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Aspects of Corallivory by Chaetodon unimaculatus in Kane'ohe Bay, Oahu

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Item Summary

Title:Aspects of Corallivory by Chaetodon unimaculatus in Kane'ohe Bay, Oahu
Authors:Cox, Evelyn F.
Date Issued:1983
Publisher:University of Hawai'i, Honolulu
Citation:Cox, Evelyn F. Aspects of Corallivory by Chaetodon unimaculatus in Kane'ohe Bay, Oahu. Honolulu: University of Hawaii, 1983.
Abstract:Interactions between a corallivore, Chaetodon
unimaculatus, and the two dominant coral species in
Kane'ohe Bay, Montipora verrucosa and Porites compressa,
were investigated. Feeding selectivity was tested in
laboratory and field observations, with the fish clearly
selecting M. verrucosa: 39:1 bites in laboratory trials and
284:1 bites in field observations. Using an estimated
bite size of 2.54 mg AFDW and two estimated feeding rates,
4.88 bites min-1 during the "dry" season (May to
September) and 7.20 bites min-1 during the "wet" season
(October to April), an average sized fish consumes
approximately 4000 g of coral tissue each year, and the
population of C. unimaculatus on Patch Reef #42 is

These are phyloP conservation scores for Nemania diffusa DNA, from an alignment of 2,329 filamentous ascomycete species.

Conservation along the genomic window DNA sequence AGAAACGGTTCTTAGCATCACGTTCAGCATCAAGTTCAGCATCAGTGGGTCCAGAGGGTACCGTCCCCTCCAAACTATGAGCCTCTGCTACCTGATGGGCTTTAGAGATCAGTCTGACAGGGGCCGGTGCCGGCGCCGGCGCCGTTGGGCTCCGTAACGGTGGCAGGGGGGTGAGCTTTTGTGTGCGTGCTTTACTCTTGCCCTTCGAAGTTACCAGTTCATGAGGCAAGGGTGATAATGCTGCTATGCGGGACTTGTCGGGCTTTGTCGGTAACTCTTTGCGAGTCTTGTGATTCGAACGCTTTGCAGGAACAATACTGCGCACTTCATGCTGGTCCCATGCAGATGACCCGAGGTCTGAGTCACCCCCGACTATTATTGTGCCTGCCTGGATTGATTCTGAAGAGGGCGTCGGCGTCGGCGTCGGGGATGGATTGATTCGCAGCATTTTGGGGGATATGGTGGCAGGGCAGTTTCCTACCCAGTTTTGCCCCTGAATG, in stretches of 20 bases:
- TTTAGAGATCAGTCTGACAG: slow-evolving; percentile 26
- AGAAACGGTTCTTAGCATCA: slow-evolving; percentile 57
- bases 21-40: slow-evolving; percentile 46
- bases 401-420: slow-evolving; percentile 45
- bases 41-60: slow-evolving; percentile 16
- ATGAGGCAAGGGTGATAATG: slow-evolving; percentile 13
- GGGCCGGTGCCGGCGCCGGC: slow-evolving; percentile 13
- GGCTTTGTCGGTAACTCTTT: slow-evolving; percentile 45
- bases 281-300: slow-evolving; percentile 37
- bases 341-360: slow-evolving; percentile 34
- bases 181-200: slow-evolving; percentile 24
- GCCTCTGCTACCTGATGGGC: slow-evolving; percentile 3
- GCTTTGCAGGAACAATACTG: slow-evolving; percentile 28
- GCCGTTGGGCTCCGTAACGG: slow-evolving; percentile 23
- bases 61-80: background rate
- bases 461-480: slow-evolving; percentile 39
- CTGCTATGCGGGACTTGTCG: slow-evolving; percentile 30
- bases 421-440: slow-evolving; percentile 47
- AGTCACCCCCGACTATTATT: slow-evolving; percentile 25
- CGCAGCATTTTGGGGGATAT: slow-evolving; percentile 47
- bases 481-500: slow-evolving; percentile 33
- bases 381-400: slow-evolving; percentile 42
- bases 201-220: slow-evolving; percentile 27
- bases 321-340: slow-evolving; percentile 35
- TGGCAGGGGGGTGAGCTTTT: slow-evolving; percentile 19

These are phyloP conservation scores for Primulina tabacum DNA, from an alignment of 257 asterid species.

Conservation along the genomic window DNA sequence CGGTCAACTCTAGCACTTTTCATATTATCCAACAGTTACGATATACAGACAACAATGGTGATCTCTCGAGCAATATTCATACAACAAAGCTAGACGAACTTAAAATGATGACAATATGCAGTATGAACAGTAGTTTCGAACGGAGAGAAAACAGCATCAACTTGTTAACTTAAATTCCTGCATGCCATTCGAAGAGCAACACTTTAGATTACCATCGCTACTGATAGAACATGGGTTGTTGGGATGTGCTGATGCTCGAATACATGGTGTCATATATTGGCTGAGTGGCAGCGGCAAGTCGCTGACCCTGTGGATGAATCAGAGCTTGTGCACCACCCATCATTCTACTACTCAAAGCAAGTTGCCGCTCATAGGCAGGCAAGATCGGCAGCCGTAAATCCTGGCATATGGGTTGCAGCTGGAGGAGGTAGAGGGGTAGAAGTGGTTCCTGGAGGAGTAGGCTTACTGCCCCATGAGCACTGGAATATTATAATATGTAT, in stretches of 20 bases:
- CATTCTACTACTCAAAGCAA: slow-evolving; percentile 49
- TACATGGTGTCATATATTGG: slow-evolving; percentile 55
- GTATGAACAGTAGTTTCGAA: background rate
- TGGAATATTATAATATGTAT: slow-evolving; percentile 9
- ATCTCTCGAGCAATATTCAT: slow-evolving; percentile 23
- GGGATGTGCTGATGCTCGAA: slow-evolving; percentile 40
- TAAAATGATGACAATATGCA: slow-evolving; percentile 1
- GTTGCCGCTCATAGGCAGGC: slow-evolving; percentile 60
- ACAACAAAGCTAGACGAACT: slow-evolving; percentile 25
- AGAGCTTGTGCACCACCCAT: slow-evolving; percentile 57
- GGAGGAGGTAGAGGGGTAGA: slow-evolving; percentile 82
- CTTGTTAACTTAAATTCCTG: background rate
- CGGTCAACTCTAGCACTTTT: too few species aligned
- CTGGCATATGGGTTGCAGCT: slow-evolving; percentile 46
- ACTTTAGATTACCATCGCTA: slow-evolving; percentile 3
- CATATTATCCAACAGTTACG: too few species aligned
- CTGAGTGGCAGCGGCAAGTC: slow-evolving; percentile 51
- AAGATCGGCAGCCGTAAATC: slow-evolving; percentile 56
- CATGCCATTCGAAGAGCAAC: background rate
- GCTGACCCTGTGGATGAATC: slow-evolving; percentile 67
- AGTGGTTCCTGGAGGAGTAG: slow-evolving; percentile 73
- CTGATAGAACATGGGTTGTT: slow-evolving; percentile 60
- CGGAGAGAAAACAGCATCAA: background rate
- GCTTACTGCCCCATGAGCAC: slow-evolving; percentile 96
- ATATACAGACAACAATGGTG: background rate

removing approximately 10% of the standing crop of
M. verrucosa each year. A series of experiments was
designed to measure the effect of predation by these fish
on growth and competition between the two corals. Caged
colonies of M. verrucosa at Patch Reef #42 had a vertical
growth rate of 9.71 x 10-3cm day-1, and M. verrucosa
killed P. compressa tissue it came in contact with. In
uncaged colonies, M. verrucosa grew at a rate of
3.92 x 10-3cm day-1, about 40% of the caged growth rate,
and several colonies showed a reversal of aggressive
dominance as predicted from previous studies, with
P. compressa killing branches of M. verrucosa. On Patch
Reefs #42 and #43 there is a significant increase in the percent M. verrucosa with increased distance from the edge
of the reef, where the fish are normally found, and grazing
pressure is greatest. Because of its selective feeding
behavior in Kane'ohe Bay, C. unimaculatus appears to have
a significant effect on the growth and distribution of its
preferred coral species, M. verrucosa.
Bibliography: leaves 56-60
Pages/Duration:69 pages
Rights:All UHM dissertations and theses are protected by copyright. They may be viewed from this source for any purpose, but reproduction or distribution in any format is prohibited without written permission from the copyright owner.
Appears in Collections: M.S. - Zoology

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